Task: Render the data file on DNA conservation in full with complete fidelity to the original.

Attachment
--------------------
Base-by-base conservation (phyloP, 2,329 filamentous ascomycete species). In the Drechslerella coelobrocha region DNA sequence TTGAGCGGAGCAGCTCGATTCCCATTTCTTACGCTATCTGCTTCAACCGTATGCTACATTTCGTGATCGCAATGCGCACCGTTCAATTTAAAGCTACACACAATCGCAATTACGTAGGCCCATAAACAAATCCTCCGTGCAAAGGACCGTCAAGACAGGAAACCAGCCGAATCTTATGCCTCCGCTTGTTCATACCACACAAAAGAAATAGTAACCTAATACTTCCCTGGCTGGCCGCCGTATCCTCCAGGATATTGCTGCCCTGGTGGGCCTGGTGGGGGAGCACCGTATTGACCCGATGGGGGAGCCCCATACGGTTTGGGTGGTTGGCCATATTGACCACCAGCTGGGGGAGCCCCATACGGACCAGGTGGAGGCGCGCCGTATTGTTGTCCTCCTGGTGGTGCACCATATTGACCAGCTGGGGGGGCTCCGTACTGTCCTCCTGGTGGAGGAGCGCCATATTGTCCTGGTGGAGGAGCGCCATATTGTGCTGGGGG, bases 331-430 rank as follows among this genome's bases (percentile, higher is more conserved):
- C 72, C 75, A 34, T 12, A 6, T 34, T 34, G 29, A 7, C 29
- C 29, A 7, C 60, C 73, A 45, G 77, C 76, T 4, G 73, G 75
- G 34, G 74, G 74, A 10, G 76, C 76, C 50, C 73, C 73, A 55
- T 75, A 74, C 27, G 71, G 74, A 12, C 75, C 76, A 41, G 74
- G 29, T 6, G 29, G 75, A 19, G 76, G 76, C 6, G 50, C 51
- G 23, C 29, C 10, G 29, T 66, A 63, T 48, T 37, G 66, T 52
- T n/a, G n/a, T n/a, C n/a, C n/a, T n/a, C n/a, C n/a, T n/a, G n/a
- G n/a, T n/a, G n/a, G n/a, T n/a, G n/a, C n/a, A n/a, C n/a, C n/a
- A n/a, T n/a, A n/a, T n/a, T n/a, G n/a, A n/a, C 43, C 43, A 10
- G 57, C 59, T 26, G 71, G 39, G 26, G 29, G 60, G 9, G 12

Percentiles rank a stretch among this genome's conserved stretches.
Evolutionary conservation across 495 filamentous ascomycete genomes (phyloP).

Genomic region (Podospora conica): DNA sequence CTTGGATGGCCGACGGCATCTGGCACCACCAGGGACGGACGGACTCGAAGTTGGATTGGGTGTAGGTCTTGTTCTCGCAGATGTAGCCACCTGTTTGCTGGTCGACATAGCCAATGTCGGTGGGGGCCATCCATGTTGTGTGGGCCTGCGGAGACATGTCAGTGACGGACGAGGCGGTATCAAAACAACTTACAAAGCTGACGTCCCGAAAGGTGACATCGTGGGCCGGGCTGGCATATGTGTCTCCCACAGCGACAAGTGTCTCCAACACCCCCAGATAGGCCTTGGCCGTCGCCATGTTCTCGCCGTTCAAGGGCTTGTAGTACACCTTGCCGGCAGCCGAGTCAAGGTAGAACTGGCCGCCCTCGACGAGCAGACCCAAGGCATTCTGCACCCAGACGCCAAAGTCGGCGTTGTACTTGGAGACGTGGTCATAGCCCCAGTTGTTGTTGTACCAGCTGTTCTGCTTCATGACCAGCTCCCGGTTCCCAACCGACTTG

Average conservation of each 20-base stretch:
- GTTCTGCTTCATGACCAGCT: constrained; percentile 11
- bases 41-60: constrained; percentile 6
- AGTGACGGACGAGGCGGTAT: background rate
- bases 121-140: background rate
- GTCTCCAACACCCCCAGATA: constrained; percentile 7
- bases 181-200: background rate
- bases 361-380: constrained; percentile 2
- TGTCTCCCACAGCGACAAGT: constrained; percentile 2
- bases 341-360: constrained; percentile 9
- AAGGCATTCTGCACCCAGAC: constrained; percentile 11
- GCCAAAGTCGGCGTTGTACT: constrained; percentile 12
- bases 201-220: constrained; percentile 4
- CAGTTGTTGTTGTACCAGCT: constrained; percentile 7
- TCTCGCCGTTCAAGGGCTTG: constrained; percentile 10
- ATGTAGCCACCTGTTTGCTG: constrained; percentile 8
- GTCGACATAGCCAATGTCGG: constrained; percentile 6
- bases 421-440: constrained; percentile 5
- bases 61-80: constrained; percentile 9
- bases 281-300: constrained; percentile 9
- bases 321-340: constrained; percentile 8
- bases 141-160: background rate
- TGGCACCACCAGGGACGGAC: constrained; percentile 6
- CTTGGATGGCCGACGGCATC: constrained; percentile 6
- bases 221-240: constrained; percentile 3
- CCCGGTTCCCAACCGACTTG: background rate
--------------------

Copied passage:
Base-by-base conservation (phyloP, 2,329 filamentous ascomycete species). In the Drechslerella coelobrocha region DNA sequence TTGAGCGGAGCAGCTCGATTCCCATTTCTTACGCTATCTGCTTCAACCGTATGCTACATTTCGTGATCGCAATGCGCACCGTTCAATTTAAAGCTACACACAATCGCAATTACGTAGGCCCATAAACAAATCCTCCGTGCAAAGGACCGTCAAGACAGGAAACCAGCCGAATCTTATGCCTCCGCTTGTTCATACCACACAAAAGAAATAGTAACCTAATACTTCCCTGGCTGGCCGCCGTATCCTCCAGGATATTGCTGCCCTGGTGGGCCTGGTGGGGGAGCACCGTATTGACCCGATGGGGGAGCCCCATACGGTTTGGGTGGTTGGCCATATTGACCACCAGCTGGGGGAGCCCCATACGGACCAGGTGGAGGCGCGCCGTATTGTTGTCCTCCTGGTGGTGCACCATATTGACCAGCTGGGGGGGCTCCGTACTGTCCTCCTGGTGGAGGAGCGCCATATTGTCCTGGTGGAGGAGCGCCATATTGTGCTGGGGG, bases 331-430 rank as follows among this genome's bases (percentile, higher is more conserved):
- C 72, C 75, A 34, T 12, A 6, T 34, T 34, G 29, A 7, C 29
- C 29, A 7, C 60, C 73, A 45, G 77, C 76, T 4, G 73, G 75
- G 34, G 74, G 74, A 10, G 76, C 76, C 50, C 73, C 73, A 55
- T 75, A 74, C 27, G 71, G 74, A 12, C 75, C 76, A 41, G 74
- G 29, T 6, G 29, G 75, A 19, G 76, G 76, C 6, G 50, C 51
- G 23, C 29, C 10, G 29, T 66, A 63, T 48, T 37, G 66, T 52
- T n/a, G n/a, T n/a, C n/a, C n/a, T n/a, C n/a, C n/a, T n/a, G n/a
- G n/a, T n/a, G n/a, G n/a, T n/a, G n/a, C n/a, A n/a, C n/a, C n/a
- A n/a, T n/a, A n/a, T n/a, T n/a, G n/a, A n/a, C 43, C 43, A 10
- G 57, C 59, T 26, G 71, G 39, G 26, G 29, G 60, G 9, G 12

Percentiles rank a stretch among this genome's conserved stretches.
Evolutionary conservation across 495 filamentous ascomycete genomes (phyloP).

Genomic region (Podospora conica): DNA sequence CTTGGATGGCCGACGGCATCTGGCACCACCAGGGACGGACGGACTCGAAGTTGGATTGGGTGTAGGTCTTGTTCTCGCAGATGTAGCCACCTGTTTGCTGGTCGACATAGCCAATGTCGGTGGGGGCCATCCATGTTGTGTGGGCCTGCGGAGACATGTCAGTGACGGACGAGGCGGTATCAAAACAACTTACAAAGCTGACGTCCCGAAAGGTGACATCGTGGGCCGGGCTGGCATATGTGTCTCCCACAGCGACAAGTGTCTCCAACACCCCCAGATAGGCCTTGGCCGTCGCCATGTTCTCGCCGTTCAAGGGCTTGTAGTACACCTTGCCGGCAGCCGAGTCAAGGTAGAACTGGCCGCCCTCGACGAGCAGACCCAAGGCATTCTGCACCCAGACGCCAAAGTCGGCGTTGTACTTGGAGACGTGGTCATAGCCCCAGTTGTTGTTGTACCAGCTGTTCTGCTTCATGACCAGCTCCCGGTTCCCAACCGACTTG

Average conservation of each 20-base stretch:
- GTTCTGCTTCATGACCAGCT: constrained; percentile 11
- bases 41-60: constrained; percentile 6
- AGTGACGGACGAGGCGGTAT: background rate
- bases 121-140: background rate
- GTCTCCAACACCCCCAGATA: constrained; percentile 7
- bases 181-200: background rate
- bases 361-380: constrained; percentile 2
- TGTCTCCCACAGCGACAAGT: constrained; percentile 2
- bases 341-360: constrained; percentile 9
- AAGGCATTCTGCACCCAGAC: constrained; percentile 11
- GCCAAAGTCGGCGTTGTACT: constrained; percentile 12
- bases 201-220: constrained; percentile 4
- CAGTTGTTGTTGTACCAGCT: constrained; percentile 7
- TCTCGCCGTTCAAGGGCTTG: constrained; percentile 10
- ATGTAGCCACCTGTTTGCTG: constrained; percentile 8
- GTCGACATAGCCAATGTCGG: constrained; percentile 6
- bases 421-440: constrained; percentile 5
- bases 61-80: constrained; percentile 9
- bases 281-300: constrained; percentile 9
- bases 321-340: constrained; percentile 8
- bases 141-160: background rate
- TGGCACCACCAGGGACGGAC: constrained; percentile 6
- CTTGGATGGCCGACGGCATC: constrained; percentile 6
- bases 221-240: constrained; percentile 3
- CCCGGTTCCCAACCGACTTG: background rate